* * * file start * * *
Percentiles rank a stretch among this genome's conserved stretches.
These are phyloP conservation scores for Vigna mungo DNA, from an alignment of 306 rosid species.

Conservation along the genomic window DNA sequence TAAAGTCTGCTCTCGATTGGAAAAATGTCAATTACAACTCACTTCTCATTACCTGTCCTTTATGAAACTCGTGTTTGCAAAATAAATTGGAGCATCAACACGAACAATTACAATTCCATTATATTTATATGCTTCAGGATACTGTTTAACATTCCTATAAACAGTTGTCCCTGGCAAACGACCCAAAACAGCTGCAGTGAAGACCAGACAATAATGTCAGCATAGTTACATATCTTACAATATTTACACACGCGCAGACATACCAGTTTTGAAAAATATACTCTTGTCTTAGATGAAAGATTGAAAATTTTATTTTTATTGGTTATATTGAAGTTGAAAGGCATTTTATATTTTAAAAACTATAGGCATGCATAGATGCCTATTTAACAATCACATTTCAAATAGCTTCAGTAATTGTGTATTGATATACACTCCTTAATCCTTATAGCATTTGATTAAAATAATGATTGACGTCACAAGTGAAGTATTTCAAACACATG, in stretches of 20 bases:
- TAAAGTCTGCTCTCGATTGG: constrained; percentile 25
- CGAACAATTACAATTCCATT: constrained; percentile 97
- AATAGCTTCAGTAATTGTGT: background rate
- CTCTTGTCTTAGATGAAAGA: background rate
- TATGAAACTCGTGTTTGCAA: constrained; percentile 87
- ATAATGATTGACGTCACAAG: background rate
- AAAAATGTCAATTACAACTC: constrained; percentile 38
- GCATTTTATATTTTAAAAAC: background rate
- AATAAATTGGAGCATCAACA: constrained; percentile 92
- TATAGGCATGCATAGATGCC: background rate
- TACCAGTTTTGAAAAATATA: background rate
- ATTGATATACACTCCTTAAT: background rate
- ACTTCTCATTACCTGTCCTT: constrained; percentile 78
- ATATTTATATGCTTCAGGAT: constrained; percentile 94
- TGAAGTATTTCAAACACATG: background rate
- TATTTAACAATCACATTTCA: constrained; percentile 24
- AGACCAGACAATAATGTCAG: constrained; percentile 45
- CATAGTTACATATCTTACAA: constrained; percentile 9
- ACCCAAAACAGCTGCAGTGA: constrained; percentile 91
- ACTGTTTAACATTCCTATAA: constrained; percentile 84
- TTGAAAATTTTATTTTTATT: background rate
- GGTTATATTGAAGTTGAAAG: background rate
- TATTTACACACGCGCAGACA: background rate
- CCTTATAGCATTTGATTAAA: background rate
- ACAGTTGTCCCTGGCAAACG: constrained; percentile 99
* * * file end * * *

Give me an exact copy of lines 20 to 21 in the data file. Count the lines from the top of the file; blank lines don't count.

- AGACCAGACAATAATGTCAG: constrained; percentile 45
- CATAGTTACATATCTTACAA: constrained; percentile 9